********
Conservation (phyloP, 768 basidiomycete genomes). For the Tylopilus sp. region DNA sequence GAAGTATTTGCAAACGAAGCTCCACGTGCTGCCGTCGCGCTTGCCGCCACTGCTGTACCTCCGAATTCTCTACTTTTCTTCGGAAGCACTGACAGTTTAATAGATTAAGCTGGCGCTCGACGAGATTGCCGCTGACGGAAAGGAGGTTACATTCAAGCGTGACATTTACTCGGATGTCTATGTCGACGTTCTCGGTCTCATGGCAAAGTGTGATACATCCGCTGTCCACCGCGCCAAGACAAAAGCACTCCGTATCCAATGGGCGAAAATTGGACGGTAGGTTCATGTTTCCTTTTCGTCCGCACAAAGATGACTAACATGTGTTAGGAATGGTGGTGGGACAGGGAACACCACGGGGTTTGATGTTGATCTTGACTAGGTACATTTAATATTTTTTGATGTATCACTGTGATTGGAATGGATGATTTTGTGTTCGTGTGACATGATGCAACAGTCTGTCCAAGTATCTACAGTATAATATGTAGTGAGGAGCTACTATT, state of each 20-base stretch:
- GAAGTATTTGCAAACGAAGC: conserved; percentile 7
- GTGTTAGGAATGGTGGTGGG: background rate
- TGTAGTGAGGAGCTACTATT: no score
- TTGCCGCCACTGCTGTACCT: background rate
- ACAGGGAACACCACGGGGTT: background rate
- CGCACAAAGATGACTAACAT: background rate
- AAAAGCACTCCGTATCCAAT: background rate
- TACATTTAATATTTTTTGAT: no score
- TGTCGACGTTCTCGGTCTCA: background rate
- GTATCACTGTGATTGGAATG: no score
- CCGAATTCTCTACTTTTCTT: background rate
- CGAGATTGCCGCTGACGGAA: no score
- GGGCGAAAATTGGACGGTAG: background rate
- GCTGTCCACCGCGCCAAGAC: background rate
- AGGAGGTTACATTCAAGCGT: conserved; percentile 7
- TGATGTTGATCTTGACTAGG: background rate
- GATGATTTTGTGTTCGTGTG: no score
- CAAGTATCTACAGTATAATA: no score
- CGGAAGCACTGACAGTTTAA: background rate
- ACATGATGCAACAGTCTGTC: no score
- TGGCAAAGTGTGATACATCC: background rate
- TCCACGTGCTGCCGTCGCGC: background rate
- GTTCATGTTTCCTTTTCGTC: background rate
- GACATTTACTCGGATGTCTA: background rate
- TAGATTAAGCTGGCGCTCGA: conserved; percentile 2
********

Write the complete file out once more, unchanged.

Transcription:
Conservation (phyloP, 768 basidiomycete genomes). For the Tylopilus sp. region DNA sequence GAAGTATTTGCAAACGAAGCTCCACGTGCTGCCGTCGCGCTTGCCGCCACTGCTGTACCTCCGAATTCTCTACTTTTCTTCGGAAGCACTGACAGTTTAATAGATTAAGCTGGCGCTCGACGAGATTGCCGCTGACGGAAAGGAGGTTACATTCAAGCGTGACATTTACTCGGATGTCTATGTCGACGTTCTCGGTCTCATGGCAAAGTGTGATACATCCGCTGTCCACCGCGCCAAGACAAAAGCACTCCGTATCCAATGGGCGAAAATTGGACGGTAGGTTCATGTTTCCTTTTCGTCCGCACAAAGATGACTAACATGTGTTAGGAATGGTGGTGGGACAGGGAACACCACGGGGTTTGATGTTGATCTTGACTAGGTACATTTAATATTTTTTGATGTATCACTGTGATTGGAATGGATGATTTTGTGTTCGTGTGACATGATGCAACAGTCTGTCCAAGTATCTACAGTATAATATGTAGTGAGGAGCTACTATT, state of each 20-base stretch:
- GAAGTATTTGCAAACGAAGC: conserved; percentile 7
- GTGTTAGGAATGGTGGTGGG: background rate
- TGTAGTGAGGAGCTACTATT: no score
- TTGCCGCCACTGCTGTACCT: background rate
- ACAGGGAACACCACGGGGTT: background rate
- CGCACAAAGATGACTAACAT: background rate
- AAAAGCACTCCGTATCCAAT: background rate
- TACATTTAATATTTTTTGAT: no score
- TGTCGACGTTCTCGGTCTCA: background rate
- GTATCACTGTGATTGGAATG: no score
- CCGAATTCTCTACTTTTCTT: background rate
- CGAGATTGCCGCTGACGGAA: no score
- GGGCGAAAATTGGACGGTAG: background rate
- GCTGTCCACCGCGCCAAGAC: background rate
- AGGAGGTTACATTCAAGCGT: conserved; percentile 7
- TGATGTTGATCTTGACTAGG: background rate
- GATGATTTTGTGTTCGTGTG: no score
- CAAGTATCTACAGTATAATA: no score
- CGGAAGCACTGACAGTTTAA: background rate
- ACATGATGCAACAGTCTGTC: no score
- TGGCAAAGTGTGATACATCC: background rate
- TCCACGTGCTGCCGTCGCGC: background rate
- GTTCATGTTTCCTTTTCGTC: background rate
- GACATTTACTCGGATGTCTA: background rate
- TAGATTAAGCTGGCGCTCGA: conserved; percentile 2